Brown and Willie Page, the two signings made at the start of the 1921–22 campaign, would both depart after a single season with only Brown having played for the first team. Such was Stewart’s confidence in his side that the club made no major signings before the start of the following season and only a poor run of form toward the end of 1922 prompted the arrival of a few players. As a result of the team’s performance, they were regarded as an established side for the 1922–23 season with The Times describing the side as possessing “undeniable all-round ability” in its preseason report.
The club recorded an annual income of £63,000 (approximately £3.2 million in 2020) for the campaign, £12,000 (approximately £600,000 in 2020) of which was profit. The difficulties in crowd control during the opening match against Tottenham had led the club to possess what was described as “the heaviest police bill in the country”. The construction of a concrete wall around the ground to counteract any further instances was approved in the hope of lowering the bill.
- ^ Cardiff City FC was founded in 1899 but missed the entry deadline of the Cardiff & District League in their first year.
- ^ 2 points were awarded for a win at the time.
- ^ Lloyd 1999, p. 17
- ^ Shepherd 2002, p. 22
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- ^ Leighton 2010, p. 64
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- ^ Leighton 2010, p. 66
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- ^ Lloyd 1999, p. 66
- ^ Jump up to a b “Chelsea V Cardiff City”. The Times. London. 27 February 1922. p. 15. Retrieved 25 March 2019 – via The Times Digital Archive.
- ^ Jump up to a b Leighton 2010, p. 67
- ^ “Club Records”. Cardiff City F.C. 28 May 2015. Retrieved 27 March 2019.
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- ^ Jump up to:a b c d Grandin, Terry (2010). Cardiff City 100 Years of Professional Football. Sheffield: Vertical Editions. p. 213. ISBN 978-1-904091-45-5.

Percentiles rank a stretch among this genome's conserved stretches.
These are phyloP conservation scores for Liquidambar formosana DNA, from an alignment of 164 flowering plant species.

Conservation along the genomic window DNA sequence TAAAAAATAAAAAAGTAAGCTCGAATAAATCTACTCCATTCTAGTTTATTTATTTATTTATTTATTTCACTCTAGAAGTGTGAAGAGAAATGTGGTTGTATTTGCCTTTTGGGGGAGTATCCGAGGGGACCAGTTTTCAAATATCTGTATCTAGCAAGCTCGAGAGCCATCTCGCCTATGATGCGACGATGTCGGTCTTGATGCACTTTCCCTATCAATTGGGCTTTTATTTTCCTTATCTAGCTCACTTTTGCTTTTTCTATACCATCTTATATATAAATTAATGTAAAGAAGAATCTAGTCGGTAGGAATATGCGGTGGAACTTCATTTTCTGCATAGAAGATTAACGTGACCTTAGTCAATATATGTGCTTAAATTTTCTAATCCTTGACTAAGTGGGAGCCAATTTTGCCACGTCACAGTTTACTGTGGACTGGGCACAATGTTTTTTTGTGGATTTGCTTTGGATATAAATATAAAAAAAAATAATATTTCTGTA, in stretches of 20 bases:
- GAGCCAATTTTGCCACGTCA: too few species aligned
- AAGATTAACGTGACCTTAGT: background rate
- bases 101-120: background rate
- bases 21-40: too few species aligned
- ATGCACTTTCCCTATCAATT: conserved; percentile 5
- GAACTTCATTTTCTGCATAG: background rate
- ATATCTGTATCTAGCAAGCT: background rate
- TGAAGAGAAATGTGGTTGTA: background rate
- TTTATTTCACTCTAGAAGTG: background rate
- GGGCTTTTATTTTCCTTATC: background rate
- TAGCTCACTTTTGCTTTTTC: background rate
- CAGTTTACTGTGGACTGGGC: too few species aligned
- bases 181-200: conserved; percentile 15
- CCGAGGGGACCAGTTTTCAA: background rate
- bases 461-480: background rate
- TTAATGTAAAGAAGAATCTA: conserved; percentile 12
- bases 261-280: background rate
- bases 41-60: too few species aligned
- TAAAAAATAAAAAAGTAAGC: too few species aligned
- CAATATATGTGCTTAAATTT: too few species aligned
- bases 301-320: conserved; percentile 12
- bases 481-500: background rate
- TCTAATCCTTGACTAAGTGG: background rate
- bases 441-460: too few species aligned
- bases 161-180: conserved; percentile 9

- ^ “League Division One end of season table for 1921–22 season”. 11v11.com. AFS Enterprises. Retrieved 30 June 2021.
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- ^ “The F.A. Cup”. The Times. London. 20 February 1922. p. 15. Retrieved 25 March 2019 – via The Times Digital Archive.
- ^ “The F.A. Cup”. The Times. London. 3 March 1922. p. 5. Retrieved 25 March 2019 – via The Times Digital Archive.
- ^ “Drawn Game at Cardiff”. The Times. London. 6 March 1922. p. 19. Retrieved 25 March 2019 – via The Times Digital Archive.
- ^ “The F.A. Cup”. The Times. London. 10 March 1922. p. 5. Retrieved 25 March 2019 – via The Times Digital Archive.
- ^ Leighton 2010, p. 68
- ^ Reyes Padilla, Macario (27 January 2001). “England FA Challenge Cup 1921–1922”. The Rec. Sport.Soccer Statistics Foundation. Retrieved 25 March 2019.
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- ^ Shepherd, Richard (21 March 2013). “1974–1989 Friday Fame & 80s Pain”. Cardiff City F.C. Archived from the original on 27 June 2016. Retrieved 26 March 2019.
- ^ Rowley, Terry. “Albert Barnett”. Altrincham F.C. Retrieved 27 March 2019.
- ^ Hayes, Dean (2006). The Who’s Who of Cardiff City. Breedon Books. p. 221. ISBN 978-1-85983-462-6.
- ^ Shepherd 2002, p. 24
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- Leighton, James (2010), Fred Keenor – The Man Who Never Gave Up, Derby: Derby Books Publishing Company, ISBN 978-1-85983-828-0
- Lloyd, Grahame (1999), C’mon City! A Hundred Years of the Bluebirds, Bridgend: Seren Books, ISBN 978-1-85411-271-2
- Shepherd, Richard (2007). The Cardiff City Miscellany. Sussex: Pitch Publishing. ISBN 978-1-905411-04-7.
- Shepherd, Richard (2002). The Definitive: Cardiff City F.C. Nottingham: SoccerData Publications. ISBN 978-1-899468-17-1.